A week or so ago I had the opportunity to visit the Brandywine Museum of Art in Chadds Ford, PA, known for its prominent collection of works by the Wyeth family. It has always been one of my absolute favorite places. I’ve had important moments there, conversations and realizations, endings and beginnings, that have affected me greatly. Each time I return, I leave with some sort of inspiration, although it has often come in the most unexpected ways. This last visit was no exception. There is an exhibit there that is currently on display that presents 37 abstract watercolors painted by Andrew Wyeth that have never been seen before by the public. For the most part, Wyeth is considered a realist who worked in the regionalist style. In simpler terms, he painted what he saw of the area in which he lived, and that happened to be the Brandywine Valley. He also captured light in the most magnificent way, and that incredible aspect of his talent has always made me feel as though I was inside his paintings, rather than merely viewing them. Despite his classification as a realist, Wyeth also saw himself as an abstractionist because he felt as though he presented a view of his subjects that was both innovative and singularly meaningful. This was something I did not know about Wyeth until I saw the exhibit and read the following quote by him: “My struggle is to preserve that abstract flash, like something you caught out of the corner of your eye.” If we consider the idea of seeing something in this way, that sudden glimpse that makes us turn our heads, isn’t it often true that what we think we saw isn’t really there at all? Can we even imagine attempting to capture something like that in a painting?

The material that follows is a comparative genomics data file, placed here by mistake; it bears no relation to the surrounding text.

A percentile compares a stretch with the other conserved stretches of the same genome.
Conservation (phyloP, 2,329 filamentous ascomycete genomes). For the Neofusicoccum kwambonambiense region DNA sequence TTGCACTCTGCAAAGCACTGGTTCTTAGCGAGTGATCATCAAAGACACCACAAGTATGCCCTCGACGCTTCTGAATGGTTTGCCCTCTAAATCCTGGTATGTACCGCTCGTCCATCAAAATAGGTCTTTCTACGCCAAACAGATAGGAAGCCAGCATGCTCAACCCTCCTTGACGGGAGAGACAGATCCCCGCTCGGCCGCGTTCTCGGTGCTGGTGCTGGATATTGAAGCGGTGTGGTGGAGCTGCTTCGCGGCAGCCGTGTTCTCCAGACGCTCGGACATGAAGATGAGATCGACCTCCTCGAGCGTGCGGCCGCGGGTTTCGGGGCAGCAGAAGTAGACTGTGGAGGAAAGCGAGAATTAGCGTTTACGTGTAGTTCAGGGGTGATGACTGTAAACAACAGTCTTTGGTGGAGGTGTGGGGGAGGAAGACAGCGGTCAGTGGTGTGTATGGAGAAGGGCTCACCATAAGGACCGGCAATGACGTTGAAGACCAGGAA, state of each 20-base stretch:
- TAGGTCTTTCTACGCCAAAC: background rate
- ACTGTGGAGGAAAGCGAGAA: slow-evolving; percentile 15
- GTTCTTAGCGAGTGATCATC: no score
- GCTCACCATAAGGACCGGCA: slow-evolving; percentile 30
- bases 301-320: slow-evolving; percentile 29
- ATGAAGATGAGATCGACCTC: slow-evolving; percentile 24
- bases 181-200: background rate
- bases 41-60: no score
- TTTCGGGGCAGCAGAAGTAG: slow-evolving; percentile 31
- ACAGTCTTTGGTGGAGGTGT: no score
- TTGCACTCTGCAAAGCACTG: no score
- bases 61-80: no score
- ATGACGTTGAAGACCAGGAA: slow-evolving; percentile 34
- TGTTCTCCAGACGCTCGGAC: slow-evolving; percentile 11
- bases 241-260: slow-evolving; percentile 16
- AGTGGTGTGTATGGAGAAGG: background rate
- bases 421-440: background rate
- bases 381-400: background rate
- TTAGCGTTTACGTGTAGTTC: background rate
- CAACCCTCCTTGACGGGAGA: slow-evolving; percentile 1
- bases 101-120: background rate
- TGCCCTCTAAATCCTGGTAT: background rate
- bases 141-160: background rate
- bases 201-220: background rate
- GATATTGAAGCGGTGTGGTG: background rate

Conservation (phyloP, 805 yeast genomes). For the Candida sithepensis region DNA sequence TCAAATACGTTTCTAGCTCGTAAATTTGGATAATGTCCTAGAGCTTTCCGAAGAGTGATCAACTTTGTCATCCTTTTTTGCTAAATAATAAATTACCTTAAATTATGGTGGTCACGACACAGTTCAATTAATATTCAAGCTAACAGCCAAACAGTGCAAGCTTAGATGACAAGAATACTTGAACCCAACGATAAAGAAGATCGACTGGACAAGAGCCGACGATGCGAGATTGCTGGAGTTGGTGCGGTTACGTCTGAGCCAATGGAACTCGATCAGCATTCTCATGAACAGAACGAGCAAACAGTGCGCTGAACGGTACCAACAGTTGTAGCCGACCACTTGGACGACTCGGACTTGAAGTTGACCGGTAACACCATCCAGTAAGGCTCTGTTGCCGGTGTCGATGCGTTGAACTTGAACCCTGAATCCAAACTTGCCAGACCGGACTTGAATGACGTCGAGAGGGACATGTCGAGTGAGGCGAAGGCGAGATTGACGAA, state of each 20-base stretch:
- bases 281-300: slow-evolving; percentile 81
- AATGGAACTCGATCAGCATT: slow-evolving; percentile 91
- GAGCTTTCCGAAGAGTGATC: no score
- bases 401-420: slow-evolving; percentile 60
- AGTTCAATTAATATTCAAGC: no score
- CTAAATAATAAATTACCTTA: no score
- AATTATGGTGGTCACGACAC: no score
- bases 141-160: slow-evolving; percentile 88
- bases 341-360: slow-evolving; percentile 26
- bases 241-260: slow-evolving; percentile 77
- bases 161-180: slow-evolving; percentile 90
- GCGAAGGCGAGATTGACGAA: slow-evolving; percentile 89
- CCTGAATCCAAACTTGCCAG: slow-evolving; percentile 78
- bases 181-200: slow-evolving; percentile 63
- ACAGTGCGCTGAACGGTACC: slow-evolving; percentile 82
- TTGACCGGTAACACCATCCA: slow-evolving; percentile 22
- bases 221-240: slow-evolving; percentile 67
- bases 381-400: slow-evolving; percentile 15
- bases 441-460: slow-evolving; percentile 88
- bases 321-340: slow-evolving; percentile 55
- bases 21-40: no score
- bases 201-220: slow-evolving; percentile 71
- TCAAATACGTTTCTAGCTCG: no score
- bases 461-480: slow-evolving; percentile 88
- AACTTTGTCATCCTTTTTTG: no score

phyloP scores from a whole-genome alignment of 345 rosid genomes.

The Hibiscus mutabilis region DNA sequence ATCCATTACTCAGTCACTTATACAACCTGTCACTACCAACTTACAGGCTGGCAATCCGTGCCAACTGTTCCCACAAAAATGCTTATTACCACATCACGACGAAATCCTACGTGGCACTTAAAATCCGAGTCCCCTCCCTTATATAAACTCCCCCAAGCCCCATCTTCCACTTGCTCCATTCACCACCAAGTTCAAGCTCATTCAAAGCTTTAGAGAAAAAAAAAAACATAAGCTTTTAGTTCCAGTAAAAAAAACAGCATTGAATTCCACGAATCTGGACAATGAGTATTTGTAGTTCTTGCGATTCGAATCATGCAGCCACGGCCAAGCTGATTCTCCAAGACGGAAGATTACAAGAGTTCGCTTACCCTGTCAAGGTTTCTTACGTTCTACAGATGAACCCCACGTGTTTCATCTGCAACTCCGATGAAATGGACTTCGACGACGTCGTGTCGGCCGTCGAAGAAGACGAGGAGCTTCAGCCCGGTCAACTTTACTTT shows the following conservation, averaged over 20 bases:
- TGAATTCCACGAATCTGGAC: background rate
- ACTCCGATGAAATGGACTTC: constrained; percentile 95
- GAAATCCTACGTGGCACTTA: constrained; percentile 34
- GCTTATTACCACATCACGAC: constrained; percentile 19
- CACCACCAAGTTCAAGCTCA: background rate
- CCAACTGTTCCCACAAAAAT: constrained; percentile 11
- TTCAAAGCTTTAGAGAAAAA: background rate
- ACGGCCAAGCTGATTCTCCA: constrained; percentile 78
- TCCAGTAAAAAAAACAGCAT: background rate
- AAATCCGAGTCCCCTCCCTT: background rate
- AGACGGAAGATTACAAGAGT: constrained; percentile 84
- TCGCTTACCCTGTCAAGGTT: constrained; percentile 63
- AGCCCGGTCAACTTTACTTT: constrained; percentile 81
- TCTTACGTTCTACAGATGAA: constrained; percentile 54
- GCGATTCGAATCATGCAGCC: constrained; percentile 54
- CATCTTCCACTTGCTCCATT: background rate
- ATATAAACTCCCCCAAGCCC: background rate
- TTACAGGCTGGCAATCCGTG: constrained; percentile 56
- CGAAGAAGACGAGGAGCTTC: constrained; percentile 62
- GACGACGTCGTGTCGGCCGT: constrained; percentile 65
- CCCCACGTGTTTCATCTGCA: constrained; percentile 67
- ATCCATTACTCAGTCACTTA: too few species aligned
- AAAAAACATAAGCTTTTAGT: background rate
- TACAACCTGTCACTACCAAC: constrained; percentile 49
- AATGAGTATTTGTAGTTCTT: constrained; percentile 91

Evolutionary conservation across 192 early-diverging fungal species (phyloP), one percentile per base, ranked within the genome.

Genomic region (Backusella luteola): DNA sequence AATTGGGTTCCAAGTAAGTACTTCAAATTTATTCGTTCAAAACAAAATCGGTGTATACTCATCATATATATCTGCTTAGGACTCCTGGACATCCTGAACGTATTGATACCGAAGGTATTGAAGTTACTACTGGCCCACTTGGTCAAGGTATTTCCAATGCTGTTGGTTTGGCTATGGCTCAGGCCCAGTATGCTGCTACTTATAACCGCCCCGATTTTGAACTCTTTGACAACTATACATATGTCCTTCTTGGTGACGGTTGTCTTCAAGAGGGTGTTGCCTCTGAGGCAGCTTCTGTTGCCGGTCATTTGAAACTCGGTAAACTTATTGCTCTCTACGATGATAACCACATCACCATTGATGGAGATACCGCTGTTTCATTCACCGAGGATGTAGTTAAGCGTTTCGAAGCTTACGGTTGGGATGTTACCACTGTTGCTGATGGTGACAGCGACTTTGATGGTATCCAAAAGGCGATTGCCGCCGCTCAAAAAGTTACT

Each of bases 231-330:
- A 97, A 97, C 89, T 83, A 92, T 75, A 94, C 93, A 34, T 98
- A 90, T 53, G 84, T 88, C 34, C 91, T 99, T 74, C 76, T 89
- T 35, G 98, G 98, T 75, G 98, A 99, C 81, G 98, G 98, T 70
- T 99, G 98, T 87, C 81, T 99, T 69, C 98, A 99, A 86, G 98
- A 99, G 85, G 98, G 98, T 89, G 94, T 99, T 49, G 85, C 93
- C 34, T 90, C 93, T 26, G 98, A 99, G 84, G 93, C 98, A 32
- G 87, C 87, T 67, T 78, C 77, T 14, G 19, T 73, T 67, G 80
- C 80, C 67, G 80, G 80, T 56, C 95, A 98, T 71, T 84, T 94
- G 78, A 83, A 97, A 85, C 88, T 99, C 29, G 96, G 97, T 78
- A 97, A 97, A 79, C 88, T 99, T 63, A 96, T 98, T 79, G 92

This past week, I taught a workshop about the eight phases of the moon and how the one under which we are born tends to give us a particular perspective on life. It’s one of my favorite astrological sub-categories because while many people are aware that their moon is in a certain sign, they don’t realize that the phase is just as important. It’s a lot of fun to witness the moment when the lightbulb turns on. In addition to covering the topic of natal moon phases, I also talked about how the moon in the sky continues its journey every month, changing phases every three to four days and infusing each time period with its corresponding energy. Under this scenario, we’re given the opportunity to interact with each phase every month, setting intentions, working towards realizing them, and eventually releasing what didn’t serve us. Our focus changes monthly depending on the signs where the new and full moons are occurring, and especially how those signs are placed in our natal charts, with all of that being beyond the scope of this post, despite the fact that I could talk about these ideas forever. What I noticed most of all during my workshop was the number of times I referenced the opposing concepts of light and darkness as related to the moon, and the ways in which they differ in terms of energy and expression. What it reminded me of, in particular, was the Italian term chiaroscuro, which literally means light-dark and refers to the use of shading to create three-dimensional volume in a drawing or a painting. Developed by artists like Leonardo da Vinci and Caravaggio, this technique emphasizes increasing or decreasing brightness levels instead of using different colors.